day, after ages of good service done to the race that

peopled its banks, spread out in the tranquil dignity of a

waterway leading to the uttermost ends of the earth. We

looked at the venerable stream not in the vivid flush of a

short day that comes and departs for ever, but in the

august light of abiding memories. And indeed nothing is

easier for a man who has, as the phrase goes, ‘followed the

sea’ with reverence and affection, that to evoke the great

spirit of the past upon the lower reaches of the Thames.

The tidal current runs to and fro in its unceasing service,

 
crowded with memories of men and ships it had borne to

the rest of home or to the battles of the sea. It had known

and served all the men of whom the nation is proud, from

Sir Francis Drake to Sir John Franklin, knights all, titled

and untitled—the great knights-errant of the sea. It had

borne all the ships whose names are like jewels flashing in

the night of time, from the GOLDEN HIND returning

with her rotund flanks full of treasure, to be visited by the

Queen’s Highness and thus pass out of the gigantic tale, to

the EREBUS and TERROR, bound on other

conquests— and that never returned. It had known the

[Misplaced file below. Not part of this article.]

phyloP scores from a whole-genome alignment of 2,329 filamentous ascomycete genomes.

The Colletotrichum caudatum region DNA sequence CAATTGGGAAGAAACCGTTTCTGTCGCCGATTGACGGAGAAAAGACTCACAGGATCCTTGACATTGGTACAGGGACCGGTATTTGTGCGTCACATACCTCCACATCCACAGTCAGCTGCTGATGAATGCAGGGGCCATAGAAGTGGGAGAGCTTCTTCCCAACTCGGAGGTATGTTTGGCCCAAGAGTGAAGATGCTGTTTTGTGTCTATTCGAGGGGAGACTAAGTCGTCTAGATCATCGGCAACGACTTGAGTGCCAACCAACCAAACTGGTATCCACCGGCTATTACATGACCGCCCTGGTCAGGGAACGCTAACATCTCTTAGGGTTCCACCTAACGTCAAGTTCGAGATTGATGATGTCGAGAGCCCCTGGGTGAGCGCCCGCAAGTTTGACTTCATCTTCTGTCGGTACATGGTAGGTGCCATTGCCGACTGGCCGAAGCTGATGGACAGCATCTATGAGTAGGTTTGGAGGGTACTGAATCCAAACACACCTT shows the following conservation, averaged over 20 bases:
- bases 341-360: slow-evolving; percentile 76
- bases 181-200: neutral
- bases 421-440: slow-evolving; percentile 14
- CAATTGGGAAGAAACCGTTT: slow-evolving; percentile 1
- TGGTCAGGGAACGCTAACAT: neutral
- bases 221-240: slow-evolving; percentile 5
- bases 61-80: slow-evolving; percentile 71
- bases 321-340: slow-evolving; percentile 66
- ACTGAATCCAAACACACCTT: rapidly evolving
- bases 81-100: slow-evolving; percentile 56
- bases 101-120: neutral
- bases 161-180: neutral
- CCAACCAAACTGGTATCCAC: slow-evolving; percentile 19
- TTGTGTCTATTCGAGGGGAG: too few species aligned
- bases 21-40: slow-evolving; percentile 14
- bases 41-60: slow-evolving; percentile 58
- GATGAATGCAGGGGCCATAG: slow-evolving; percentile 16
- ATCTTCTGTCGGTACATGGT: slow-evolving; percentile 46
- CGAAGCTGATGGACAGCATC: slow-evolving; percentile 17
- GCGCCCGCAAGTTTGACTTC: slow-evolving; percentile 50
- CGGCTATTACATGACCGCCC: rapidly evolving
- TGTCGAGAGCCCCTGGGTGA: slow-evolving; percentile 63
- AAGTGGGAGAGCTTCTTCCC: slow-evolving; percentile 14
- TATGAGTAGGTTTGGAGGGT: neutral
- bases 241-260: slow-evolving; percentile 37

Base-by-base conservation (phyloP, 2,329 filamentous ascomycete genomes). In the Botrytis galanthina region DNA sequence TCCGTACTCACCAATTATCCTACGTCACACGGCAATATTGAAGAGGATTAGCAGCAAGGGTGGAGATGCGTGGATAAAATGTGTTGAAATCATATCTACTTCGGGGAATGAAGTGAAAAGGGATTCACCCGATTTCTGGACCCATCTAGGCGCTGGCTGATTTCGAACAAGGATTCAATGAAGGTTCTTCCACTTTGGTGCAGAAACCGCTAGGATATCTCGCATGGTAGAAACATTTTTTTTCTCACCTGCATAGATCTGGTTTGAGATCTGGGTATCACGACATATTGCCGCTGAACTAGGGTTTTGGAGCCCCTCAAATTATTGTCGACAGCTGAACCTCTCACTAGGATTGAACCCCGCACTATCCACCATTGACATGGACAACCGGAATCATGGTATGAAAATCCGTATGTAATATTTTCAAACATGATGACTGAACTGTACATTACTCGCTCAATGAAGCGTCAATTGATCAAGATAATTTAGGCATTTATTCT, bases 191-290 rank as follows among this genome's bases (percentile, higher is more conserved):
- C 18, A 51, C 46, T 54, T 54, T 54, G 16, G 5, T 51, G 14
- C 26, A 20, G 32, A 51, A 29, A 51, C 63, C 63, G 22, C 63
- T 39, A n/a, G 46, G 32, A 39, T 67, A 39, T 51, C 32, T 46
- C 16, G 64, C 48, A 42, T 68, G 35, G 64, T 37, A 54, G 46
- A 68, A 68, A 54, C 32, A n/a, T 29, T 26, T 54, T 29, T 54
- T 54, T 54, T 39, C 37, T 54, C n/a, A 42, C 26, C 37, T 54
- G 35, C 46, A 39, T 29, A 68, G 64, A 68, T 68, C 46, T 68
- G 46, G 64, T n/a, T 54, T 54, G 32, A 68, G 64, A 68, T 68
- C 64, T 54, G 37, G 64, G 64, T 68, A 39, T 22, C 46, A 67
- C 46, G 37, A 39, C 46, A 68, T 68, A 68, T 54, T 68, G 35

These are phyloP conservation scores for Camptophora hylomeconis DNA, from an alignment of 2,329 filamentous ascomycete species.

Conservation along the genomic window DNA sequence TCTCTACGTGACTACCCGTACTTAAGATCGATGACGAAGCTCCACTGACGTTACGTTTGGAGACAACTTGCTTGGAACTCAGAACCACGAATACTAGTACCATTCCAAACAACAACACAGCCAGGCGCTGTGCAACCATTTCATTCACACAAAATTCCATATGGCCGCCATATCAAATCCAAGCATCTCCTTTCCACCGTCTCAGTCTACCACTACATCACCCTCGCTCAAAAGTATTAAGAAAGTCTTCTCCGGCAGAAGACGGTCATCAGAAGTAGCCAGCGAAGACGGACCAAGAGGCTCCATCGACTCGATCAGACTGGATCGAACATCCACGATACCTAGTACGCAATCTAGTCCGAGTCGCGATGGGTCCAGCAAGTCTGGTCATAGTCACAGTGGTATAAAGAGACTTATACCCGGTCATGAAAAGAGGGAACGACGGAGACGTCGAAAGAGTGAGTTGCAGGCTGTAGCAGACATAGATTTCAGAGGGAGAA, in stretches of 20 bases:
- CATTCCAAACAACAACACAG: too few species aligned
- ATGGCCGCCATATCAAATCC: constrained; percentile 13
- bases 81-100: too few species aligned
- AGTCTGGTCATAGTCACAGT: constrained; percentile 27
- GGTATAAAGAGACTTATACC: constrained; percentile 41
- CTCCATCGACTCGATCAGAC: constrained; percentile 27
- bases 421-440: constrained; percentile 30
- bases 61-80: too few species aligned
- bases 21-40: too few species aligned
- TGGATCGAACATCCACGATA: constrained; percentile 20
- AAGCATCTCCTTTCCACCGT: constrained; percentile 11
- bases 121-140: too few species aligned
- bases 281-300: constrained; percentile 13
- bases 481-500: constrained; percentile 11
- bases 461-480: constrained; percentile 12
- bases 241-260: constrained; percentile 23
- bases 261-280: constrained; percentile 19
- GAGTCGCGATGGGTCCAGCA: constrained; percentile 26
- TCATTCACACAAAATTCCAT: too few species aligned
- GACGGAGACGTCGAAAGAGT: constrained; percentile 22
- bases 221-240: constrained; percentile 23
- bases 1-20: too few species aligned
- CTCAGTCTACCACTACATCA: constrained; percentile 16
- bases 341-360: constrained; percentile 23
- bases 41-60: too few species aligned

ships and the men. They had sailed from Deptford, from

Greenwich, from Erith— the adventurers and the settlers;

kings’ ships and the ships of men on ‘Change; captains,

admirals, the dark ‘interlopers’ of the Eastern trade, and

the commissioned ‘generals’ of East India fleets. Hunters

for gold or pursuers of fame, they all had gone out on that

stream, bearing the sword, and often the torch, messengers

of the might within the land, bearers of a spark from the

sacred fire. What greatness had not floated on the ebb of

that river into the mystery of an unknown earth! … The

dreams of men, the seed of commonwealths, the germs of

empires.

 
The sun set; the dusk fell on the stream, and lights

began to appear along the shore. The Chapman lighthouse,

a three-legged thing erect on a mud-flat, shone

 

    

strongly. Lights of ships moved in the fairway—a great stir

of lights going up and going down. And farther west on

the upper reaches the place of the monstrous town was

still marked ominously on the sky, a brooding gloom in

sunshine, a lurid glare under the stars.

‘And this also,’ said Marlow suddenly, ‘has been one of

the dark places of the earth.’

He was the only man of us who still ‘followed the sea.’

The worst that could be said of him was that he did not

represent his class. He was a seaman, but he was a

wanderer, too, while most seamen lead, if one may so

express it, a sedentary life. Their minds are of the stay-athome

order, and their home is always with them—the

ship; and so is their country—the sea. One ship is very

much like another, and the sea is always the same. In the

immutability of their surroundings the foreign shores, the

foreign faces, the changing immensity of life, glide past,

veiled not by a sense of mystery but by a slightly disdainful

ignorance; for there is nothing mysterious to a seaman

unless it be the sea itself, which is the mistress of his